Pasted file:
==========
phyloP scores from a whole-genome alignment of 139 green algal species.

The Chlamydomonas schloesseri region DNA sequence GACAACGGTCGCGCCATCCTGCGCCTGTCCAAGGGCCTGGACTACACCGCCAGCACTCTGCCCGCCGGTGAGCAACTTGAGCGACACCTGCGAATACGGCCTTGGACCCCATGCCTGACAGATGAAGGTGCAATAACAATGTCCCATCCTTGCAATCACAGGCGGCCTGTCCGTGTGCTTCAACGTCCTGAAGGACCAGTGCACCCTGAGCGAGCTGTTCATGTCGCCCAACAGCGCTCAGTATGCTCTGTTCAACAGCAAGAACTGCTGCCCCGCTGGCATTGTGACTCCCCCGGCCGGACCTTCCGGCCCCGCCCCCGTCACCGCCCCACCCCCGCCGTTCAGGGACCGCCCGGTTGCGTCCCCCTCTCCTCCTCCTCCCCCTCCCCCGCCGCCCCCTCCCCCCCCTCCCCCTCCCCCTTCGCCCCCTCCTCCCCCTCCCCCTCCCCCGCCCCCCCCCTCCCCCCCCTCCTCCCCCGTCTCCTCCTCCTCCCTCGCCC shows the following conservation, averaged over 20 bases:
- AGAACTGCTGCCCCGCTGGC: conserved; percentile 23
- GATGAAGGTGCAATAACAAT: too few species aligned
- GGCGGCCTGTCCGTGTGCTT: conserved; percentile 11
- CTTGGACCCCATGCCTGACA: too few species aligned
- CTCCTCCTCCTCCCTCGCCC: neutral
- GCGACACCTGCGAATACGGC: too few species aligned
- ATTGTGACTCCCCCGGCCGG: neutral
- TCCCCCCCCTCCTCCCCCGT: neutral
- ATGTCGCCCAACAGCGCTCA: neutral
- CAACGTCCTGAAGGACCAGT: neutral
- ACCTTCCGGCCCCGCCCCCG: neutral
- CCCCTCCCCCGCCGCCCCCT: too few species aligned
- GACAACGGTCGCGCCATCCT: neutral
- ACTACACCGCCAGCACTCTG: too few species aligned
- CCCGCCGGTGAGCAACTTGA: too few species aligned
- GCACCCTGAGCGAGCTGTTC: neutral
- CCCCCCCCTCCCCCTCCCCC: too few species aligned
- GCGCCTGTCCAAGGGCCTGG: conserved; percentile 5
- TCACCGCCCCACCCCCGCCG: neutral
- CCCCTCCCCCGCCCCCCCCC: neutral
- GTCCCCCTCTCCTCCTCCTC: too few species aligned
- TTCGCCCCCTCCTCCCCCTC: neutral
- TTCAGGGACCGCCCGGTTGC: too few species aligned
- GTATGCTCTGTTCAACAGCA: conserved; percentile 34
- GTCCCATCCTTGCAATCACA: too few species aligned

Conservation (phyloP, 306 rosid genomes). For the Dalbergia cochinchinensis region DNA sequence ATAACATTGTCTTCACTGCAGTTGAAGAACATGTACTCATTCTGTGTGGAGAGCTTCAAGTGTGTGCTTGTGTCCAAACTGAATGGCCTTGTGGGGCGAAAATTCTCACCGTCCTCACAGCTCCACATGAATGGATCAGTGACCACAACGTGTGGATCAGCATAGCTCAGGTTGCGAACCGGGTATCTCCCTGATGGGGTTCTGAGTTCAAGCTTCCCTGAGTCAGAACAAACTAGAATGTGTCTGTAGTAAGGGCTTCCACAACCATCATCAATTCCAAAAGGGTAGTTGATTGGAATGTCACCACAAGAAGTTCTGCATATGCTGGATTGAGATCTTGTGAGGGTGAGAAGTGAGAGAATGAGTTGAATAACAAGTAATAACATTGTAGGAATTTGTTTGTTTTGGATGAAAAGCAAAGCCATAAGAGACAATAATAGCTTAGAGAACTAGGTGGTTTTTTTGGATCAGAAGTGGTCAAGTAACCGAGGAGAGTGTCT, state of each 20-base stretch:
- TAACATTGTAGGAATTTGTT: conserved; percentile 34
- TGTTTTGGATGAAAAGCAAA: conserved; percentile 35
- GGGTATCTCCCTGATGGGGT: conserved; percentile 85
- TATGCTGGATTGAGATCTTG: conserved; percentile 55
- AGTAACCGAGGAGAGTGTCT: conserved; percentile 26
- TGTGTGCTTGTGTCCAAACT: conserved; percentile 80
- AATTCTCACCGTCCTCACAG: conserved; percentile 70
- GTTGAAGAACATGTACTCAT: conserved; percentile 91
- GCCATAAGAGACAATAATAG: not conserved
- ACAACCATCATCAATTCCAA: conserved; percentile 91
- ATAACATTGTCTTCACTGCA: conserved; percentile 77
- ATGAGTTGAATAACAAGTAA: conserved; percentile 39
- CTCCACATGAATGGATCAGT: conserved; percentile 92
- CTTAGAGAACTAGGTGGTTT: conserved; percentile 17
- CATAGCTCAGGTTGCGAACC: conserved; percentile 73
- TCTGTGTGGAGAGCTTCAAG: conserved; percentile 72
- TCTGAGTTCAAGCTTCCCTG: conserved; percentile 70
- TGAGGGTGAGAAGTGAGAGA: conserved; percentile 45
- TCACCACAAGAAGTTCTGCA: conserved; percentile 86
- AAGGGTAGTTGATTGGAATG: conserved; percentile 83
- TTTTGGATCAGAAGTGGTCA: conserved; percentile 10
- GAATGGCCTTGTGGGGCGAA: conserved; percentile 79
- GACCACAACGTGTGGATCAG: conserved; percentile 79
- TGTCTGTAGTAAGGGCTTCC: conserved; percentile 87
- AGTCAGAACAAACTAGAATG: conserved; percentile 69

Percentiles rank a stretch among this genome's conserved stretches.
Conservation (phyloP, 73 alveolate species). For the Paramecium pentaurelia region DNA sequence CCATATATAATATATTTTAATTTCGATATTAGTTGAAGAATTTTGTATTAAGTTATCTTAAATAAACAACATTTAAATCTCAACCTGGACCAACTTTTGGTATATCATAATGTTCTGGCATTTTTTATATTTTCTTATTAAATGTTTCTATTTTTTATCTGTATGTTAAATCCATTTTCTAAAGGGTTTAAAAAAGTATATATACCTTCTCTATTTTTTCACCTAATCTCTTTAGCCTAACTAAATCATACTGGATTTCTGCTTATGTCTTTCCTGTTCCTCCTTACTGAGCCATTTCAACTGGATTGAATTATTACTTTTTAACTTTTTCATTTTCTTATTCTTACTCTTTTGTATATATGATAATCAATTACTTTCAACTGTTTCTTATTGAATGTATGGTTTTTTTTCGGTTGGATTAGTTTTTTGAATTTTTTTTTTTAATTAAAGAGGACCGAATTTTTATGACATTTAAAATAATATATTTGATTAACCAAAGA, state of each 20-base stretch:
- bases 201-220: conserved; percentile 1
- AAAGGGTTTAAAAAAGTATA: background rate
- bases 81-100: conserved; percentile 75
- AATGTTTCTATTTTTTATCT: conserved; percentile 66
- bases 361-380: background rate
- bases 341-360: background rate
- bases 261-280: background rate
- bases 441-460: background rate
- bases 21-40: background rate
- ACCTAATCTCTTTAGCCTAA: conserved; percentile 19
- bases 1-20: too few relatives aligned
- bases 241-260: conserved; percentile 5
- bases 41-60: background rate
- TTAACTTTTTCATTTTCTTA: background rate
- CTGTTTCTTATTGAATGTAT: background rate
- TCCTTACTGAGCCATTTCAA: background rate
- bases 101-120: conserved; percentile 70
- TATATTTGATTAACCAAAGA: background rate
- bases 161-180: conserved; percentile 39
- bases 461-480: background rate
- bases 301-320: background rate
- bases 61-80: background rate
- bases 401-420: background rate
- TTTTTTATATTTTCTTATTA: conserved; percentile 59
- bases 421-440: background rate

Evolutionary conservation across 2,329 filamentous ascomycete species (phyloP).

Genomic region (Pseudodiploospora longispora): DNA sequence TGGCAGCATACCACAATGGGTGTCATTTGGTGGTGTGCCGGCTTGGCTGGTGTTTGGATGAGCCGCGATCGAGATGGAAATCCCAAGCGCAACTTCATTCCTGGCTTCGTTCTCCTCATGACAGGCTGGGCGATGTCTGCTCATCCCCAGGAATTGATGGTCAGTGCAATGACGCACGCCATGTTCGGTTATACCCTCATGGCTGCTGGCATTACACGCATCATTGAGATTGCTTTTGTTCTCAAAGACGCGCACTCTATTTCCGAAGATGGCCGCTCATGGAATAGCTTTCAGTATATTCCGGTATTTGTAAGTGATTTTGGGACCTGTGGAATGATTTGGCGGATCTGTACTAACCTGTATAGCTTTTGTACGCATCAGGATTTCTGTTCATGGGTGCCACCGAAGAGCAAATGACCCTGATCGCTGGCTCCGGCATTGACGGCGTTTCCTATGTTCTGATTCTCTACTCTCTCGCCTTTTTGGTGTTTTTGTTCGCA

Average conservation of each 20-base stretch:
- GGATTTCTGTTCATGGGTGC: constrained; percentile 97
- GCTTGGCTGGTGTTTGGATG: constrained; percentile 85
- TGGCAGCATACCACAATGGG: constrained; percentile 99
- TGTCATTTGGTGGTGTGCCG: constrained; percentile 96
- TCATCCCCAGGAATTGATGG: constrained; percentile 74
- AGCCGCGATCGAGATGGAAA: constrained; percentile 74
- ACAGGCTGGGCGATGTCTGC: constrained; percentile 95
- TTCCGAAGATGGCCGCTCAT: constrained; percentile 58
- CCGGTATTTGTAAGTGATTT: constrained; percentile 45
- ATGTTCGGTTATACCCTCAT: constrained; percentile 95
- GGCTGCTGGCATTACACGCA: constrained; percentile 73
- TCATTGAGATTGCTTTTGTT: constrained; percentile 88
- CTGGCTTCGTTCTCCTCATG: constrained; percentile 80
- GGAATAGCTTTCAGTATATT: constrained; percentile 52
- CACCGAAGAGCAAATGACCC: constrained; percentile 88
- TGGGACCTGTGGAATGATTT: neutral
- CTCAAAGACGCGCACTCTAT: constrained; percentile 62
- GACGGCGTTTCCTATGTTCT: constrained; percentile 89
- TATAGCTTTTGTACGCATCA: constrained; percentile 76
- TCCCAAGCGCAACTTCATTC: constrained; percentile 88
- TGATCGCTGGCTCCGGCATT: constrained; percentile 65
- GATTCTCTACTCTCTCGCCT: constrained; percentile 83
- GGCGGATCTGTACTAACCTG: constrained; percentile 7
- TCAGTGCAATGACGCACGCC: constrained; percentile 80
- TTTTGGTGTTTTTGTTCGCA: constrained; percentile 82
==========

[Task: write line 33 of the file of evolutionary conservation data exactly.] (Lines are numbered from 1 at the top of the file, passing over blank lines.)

- AGTAACCGAGGAGAGTGTCT: conserved; percentile 26